Very environment friendly. Natural and soft, keeps the cool and also the warmth when it is necessary, and it is used to create a comfortable and welcoming ambiance. Cork is one of the most characteristic natural products of Portugal and is part of everyday life without even realizing it.
The stoppers of wine bottles are best known object but there are many articles made of cork: fashion accessories, clothing and shoes, furniture and floor or wall coatings, among others. The recent invention of cork fabric has revolutionized this industry and has highlighted its much appreciated properties: it’s resistant, versatile, recyclable, hypoallergenic and has thermal and acoustic qualities. In addition, it has a very simple transformation process in order to be worked.
Para In addition to objects that we use daily, cork is part of the history of Portugal and can be found in many monuments and points of interest:
- in Convento de Cristo in Tomar, a World Heritage site, the window of the Sala do Capítulo (Chapter Room) is one of the places well worth visiting for its symbolism and connection to the history of the Discoveries. Among the elements carved in stone we find cork oak trunks, recalling its use in the caravels of the Portuguese navigators.
- the monks knew quite well that cork could make the environment more comfortable. Examples of this are the Convento dos Capuchos in Sintra, the Convento de Santa Cruz do Buçaco and the Convento da Serra da Arrábida, where the cells and some common areas are lined with cork.
- the 18th century nativity sets, by the sculptor Machado de Castro, with terracotta figures in cork scenarios are a reference in the history of Portuguese decorative arts. One opf them can be seen in Basílica da Estrela in Lisbon.
- in Sintra, the Chalet da Condessa d'Edla was built and decorated in line with the romantic spirit of the 19th century. On the doorframes, windows and glasses, cork is one of the most striking decorative elements.
- in the Algarve, São Brás de Alportel is a location where the cork industry was very important for its development. Currently it is the centre of a Cork Route.
- the history of cork is also present in local museums, which can be ethnographic such as the Museum José Régio in Portalegre, or linked to industrial archaeology, such as the Ecomuseum of Seixal.
- modern equipment such as Planet Cork, at the World of Wine, in Porto, trace the history of the material and its applications in our country.
Portugal is the largest producer of cork in the world; the country is responsible for over 60% of the volume of all exports and has an area of cork oak equivalent to a quarter of that on Earth.
Such a versatile natural product, it even allows to produce things beyond imagination.
A dress for Lady Gaga
It was with Pelcor cork fabric that designer Teresa Martins worked on a complete look, created just for Lady Gaga. Inspired by the award-winning singer and actress' art and also by symbolist Gustav Klimt's view of the female body, Teresa Martins created a dress in gold and silver-plated cork, hand-embroidered with beads and metallic threads, recreating the characteristic textures and compositions of the remarkable painter's paintings. The dress, which symbolises the fusion between fashion and audiovisual arts, took two years to produce and was offered to Lady Gaga, who wore it at an ArtRave in Lisbon, right after her last concert in Portugal in November 2014 - the creation is still featured on the multifaceted artist's social networks today.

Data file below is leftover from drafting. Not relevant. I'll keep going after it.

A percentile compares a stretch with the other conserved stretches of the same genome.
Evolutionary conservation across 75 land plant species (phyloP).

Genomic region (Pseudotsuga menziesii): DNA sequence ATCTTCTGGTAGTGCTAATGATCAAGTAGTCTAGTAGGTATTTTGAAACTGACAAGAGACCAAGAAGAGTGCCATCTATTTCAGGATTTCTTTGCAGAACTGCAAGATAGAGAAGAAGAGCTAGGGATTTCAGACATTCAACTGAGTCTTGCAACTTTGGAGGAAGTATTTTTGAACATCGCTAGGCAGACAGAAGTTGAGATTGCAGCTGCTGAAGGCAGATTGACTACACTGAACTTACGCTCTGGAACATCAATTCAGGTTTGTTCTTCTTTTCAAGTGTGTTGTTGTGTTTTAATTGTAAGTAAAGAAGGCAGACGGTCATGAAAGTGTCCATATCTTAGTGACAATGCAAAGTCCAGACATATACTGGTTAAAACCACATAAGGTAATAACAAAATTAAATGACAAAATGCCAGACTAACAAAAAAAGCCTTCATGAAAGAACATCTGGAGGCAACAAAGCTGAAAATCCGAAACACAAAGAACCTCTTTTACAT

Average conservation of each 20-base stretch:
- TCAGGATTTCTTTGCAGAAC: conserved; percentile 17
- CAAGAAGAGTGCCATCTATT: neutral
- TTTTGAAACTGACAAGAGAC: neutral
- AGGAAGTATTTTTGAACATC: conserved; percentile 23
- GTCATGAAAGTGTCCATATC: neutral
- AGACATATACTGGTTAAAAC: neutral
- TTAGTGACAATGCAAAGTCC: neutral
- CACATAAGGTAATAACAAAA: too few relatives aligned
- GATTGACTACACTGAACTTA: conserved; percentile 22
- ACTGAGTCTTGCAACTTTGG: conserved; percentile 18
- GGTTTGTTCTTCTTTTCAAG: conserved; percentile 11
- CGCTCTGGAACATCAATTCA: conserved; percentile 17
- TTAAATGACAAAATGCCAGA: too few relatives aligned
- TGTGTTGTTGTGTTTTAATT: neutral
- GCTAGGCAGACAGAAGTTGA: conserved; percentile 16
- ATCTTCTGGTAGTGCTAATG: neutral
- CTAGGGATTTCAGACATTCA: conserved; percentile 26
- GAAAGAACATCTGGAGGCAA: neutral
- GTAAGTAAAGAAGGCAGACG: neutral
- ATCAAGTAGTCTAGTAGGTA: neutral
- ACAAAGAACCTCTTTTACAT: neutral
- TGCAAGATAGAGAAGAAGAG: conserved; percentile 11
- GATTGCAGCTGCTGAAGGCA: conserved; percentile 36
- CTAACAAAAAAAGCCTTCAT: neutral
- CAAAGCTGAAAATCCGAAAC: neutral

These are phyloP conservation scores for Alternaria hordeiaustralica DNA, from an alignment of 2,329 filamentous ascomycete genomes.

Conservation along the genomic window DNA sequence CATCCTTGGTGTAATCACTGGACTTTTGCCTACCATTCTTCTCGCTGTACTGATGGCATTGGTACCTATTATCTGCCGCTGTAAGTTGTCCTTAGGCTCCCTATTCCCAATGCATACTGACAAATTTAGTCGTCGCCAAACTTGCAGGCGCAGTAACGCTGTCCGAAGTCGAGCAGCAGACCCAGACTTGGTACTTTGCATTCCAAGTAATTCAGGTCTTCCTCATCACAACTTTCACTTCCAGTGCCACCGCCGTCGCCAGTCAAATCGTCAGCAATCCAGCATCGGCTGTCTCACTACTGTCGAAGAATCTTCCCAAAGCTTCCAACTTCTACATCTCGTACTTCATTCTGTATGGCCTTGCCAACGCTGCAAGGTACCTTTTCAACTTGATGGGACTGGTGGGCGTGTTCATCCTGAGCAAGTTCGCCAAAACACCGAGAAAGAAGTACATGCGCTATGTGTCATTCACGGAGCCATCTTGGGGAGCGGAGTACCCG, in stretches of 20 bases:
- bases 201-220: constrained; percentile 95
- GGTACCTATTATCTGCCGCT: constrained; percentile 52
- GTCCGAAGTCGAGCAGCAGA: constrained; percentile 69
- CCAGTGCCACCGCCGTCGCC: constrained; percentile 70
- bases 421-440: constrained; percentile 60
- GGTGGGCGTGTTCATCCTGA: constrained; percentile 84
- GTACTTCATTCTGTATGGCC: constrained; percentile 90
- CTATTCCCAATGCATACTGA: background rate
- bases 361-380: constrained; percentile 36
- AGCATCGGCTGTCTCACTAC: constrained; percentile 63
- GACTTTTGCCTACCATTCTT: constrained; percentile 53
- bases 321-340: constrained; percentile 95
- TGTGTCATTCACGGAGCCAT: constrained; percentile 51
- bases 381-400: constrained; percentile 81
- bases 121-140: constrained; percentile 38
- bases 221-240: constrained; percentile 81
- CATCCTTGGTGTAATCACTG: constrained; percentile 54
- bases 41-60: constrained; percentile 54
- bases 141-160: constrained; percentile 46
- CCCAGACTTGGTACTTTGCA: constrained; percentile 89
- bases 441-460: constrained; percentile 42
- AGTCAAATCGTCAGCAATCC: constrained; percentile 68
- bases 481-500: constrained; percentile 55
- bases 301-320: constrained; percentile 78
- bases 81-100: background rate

After a bottle of wine is finished, cork stoppers may seem useless, but there are artists who give them a new lease of life and use them to create impressive works. Scott Gundersen is an American artist from Chicago who uses cork stoppers in his work. The first face he created was that of Jeanne in 2009, with 3,842 cork stoppers, and in 2010, it was that of a friend, Grace. This gigantic work took Scott 50 hours, using 9,217 corks. Other large-scale projects followed, some requiring around 40,000 corks. This is also Scott's way of promoting the importance of recycling and sustainable art.
Cork abroad, in Space
The Portuguese company Corticeira Amorim is one of the main partners in the supply of insulation solutions for NASA and the European Space Agency (ESA). Cork has been used for decades for this purpose; there was even cork insulation on the Apollo XI voyage, the first to set foot on the Moon. Amorim's various branches are present around the globe, with offices in the USA, Latin America, Eastern Europe and Southeast Asia. Recently, they reproduced 600 square metres of the surface of Mars with the material, a floor used in marketing actions for the whole world, starring former astronaut Scott Kelly.
In another field, the Hawaiian surfer Garrett McNamara, who has ridden the biggest waves in the world, has a board made entirely of Portuguese cork, created in the middle of the last decade. It was a joint effort in which dozens of professionals in design, research, aerodynamics and materials development, as well as McNamara himself, collaborated in the creation of the ideal board to withstand and surf the giant waves of the Nazaré canyon.
When travelling around the country, especially in the Alentejo, look at the cork oak and notice that it is one of the most common trees in the landscape. It's a Portugal - and a world - of cork, and we all live in it.